View inter app dependencies

Here is a small script to help you picture the dependencies between your Django apps. It does three things:

  • It creates a graph of your models thanks to Django extensions.
  • It creates a TSV file with all your URLs.
  • It creates a text file with the dependencies between each app. This file is very bare bone and will parse import of your Python files thanks to a regexp. I didn't manage to make more evolved tools like pydeps to just print a graph between each app, I always got to much information. You can make sure CI fails when new dependencies are introduced so you can review them. For that, pass the ci argument to the script.
 1 #!/usr/bin/env bash
 3 set -eu
 4 set -o pipefail
 6 # This scripts requires extra deps (either pygraphviz or pyparsing and pydot).
 7 # See:
 9 readonly my_project="my_project"
11 # We ignore the history app as it mirrors other app. It doesn't have dependencies by itself.
12 readonly our_apps=$(ls ${my_project}/apps/ | grep -vE '__(\.py)?$' | grep -v history)
14 function does_app_depends_on_app() {
15     local app="$1"
16     local inner_app="$2"
18     # We allow constants import across apps so they can be defined where relevant.
19     # Since constants don't import stuff from the project, these imports will never be an issue anyway.
20     # To do that, we impose the imports to match the import of the app AND that we don't import constants.
21     # See for symbols details.
22     # We can add # ignore-deps at the end of a line to ignore a manually validated deps.
23     grep -RP --files-with-matches "(?=^(from|import).*${inner_app}( |\.|\n))(?=(?!((from|import).*${inner_app}.constants( |\.|\n)|from.*${inner_app} import constants)))(?=(?!.*# ignore-deps\$))" "${my_project}/apps/${app}" |
24         grep -v __pycache__ |
25         grep -v __test__ |
26         grep -v __tests__ |
27         grep -v "^${my_project}/apps/${app}/migrations/" |
28         grep -v "^${my_project}/apps/${app}/admin/" |
29         grep -v --quiet "^${my_project}/apps/${app}/factories/"
30 }
32 function compute_model_graph() {
33     echo "Computing model graph"
34     python graph_models \
35         --no-inheritance \
36         --exclude-models Group,Permission,AbstractUser \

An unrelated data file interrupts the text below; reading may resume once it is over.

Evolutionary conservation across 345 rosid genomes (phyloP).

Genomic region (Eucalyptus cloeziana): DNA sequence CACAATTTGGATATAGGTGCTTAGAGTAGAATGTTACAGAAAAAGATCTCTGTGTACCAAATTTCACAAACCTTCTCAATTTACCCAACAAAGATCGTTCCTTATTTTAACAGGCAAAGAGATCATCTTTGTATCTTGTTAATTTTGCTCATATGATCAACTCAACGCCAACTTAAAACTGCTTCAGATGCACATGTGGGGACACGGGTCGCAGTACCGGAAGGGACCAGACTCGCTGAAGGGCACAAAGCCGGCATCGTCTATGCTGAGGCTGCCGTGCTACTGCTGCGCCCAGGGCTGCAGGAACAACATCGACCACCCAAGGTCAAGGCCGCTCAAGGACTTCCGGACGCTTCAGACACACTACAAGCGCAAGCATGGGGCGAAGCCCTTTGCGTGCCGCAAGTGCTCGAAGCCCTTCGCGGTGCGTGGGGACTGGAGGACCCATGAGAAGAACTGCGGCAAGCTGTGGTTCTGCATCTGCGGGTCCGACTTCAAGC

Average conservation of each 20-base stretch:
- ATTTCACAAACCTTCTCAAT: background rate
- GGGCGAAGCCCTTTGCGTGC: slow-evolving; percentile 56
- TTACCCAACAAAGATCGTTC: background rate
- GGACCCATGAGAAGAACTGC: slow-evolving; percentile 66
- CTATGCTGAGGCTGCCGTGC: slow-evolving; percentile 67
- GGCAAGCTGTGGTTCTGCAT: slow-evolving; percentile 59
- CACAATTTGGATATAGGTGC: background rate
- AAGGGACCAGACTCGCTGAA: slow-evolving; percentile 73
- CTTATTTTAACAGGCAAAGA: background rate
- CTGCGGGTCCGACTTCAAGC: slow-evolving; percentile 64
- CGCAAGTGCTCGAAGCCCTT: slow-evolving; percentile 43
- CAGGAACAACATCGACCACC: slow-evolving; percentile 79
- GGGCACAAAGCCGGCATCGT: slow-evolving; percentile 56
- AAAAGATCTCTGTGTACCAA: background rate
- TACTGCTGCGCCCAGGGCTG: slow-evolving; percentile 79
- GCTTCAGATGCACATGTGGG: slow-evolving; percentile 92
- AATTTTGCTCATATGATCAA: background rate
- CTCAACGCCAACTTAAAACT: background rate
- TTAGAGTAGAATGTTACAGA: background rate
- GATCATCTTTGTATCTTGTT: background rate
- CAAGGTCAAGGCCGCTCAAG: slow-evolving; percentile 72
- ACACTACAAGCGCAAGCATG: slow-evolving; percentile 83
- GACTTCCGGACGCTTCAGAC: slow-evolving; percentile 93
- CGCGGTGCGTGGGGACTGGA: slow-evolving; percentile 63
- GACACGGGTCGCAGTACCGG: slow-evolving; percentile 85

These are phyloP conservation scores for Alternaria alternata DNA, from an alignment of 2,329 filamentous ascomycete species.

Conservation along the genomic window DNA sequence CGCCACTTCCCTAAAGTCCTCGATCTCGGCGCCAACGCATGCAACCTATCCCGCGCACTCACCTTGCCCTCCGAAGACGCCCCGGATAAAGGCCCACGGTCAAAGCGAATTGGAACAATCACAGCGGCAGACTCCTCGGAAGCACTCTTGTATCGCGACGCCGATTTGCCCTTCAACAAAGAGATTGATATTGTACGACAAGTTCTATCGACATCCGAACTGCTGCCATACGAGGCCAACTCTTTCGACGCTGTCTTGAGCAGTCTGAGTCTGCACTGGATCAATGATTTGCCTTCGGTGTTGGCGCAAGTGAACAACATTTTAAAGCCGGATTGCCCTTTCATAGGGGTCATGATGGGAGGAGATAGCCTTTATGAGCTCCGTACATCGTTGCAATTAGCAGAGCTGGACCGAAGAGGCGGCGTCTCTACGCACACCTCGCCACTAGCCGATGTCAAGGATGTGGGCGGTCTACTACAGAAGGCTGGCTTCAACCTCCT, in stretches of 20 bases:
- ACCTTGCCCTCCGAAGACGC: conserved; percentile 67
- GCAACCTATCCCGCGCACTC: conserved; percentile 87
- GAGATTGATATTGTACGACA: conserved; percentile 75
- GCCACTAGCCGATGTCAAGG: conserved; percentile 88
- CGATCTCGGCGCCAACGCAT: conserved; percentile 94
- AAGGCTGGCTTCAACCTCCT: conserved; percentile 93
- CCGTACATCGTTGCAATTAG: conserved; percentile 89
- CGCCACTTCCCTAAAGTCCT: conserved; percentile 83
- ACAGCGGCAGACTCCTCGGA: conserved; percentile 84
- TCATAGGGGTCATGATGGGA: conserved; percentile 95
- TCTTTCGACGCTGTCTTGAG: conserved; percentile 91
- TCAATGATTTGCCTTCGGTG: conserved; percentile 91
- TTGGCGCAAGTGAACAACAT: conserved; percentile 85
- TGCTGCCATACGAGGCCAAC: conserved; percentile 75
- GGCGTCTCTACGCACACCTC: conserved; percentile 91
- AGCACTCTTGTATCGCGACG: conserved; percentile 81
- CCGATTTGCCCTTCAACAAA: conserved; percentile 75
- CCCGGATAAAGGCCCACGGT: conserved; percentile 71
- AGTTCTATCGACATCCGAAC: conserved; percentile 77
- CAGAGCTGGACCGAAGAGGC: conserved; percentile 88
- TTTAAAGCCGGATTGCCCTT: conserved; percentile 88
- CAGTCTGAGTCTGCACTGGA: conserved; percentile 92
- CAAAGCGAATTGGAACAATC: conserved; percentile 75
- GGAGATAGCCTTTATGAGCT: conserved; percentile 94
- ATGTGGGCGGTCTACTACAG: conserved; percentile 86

37         --group-models \
38         --disable-fields \
39         --output ${my_project}_models.svg \
40         --output ${my_project}_models.png \
41         ${our_apps}
42     echo -e "\n"
43 }
45 function compute_urls_list() {
46     echo "Computing URLs list"
47     echo -e "URL\tview\treverse_name" > urls.tsv
48     python show_urls --force-color |
49         grep -v '^/__debug__' |  # Django Debug Toolbar.
50         grep -v 'admin:[a-z_]+$' | # Admin views generated by Django.
51         grep -v 'django.views.static.serve$' | # View generated by Django to serve static content.
52         grep -v '^/ckeditor'  | # View for CKEditor (external app)
53         grep -v '^/bk-team' >> urls.tsv  # Extra admin views generated by Django (mostly redirection).
54     echo -e "\n"
55 }
57 function compute_app_dependencies() {
58     echo "Computing app dependencies"
59     for app in ${our_apps}; do
60         echo "${app} depends on these apps"
61         for inner_app in ${our_apps}; do
62             if [[ "${inner_app}" != "${app}" ]]; then
63                 if does_app_depends_on_app "${app}" "${inner_app}"; then
64                     echo -e "\t${inner_app}"
65                 fi
66             fi
67         done
68         echo -e "\n"
69     done
70 }
72 function main() {
73     case $1 in
74         ci)
75             compute_app_dependencies > ./scripts/app_deps.txt
76             git diff --quiet --exit-code
77             ;;
78         *)
79             compute_model_graph
80             compute_urls_list
81             compute_app_dependencies
82             ;;
83     esac
84 }
86 main "$@"

Use the true client IP

Sometimes, you will need to know the IP of the client. To track where the user connected from as a security feature or to block an IP when it fails to connect too many times. If you don't have any reverse proxy, you can simply use request.META["REMOTE_ADDR"] to get the information. If you do, request.META["REMOTE_ADDR"] will contain the address of the proxy, not the client.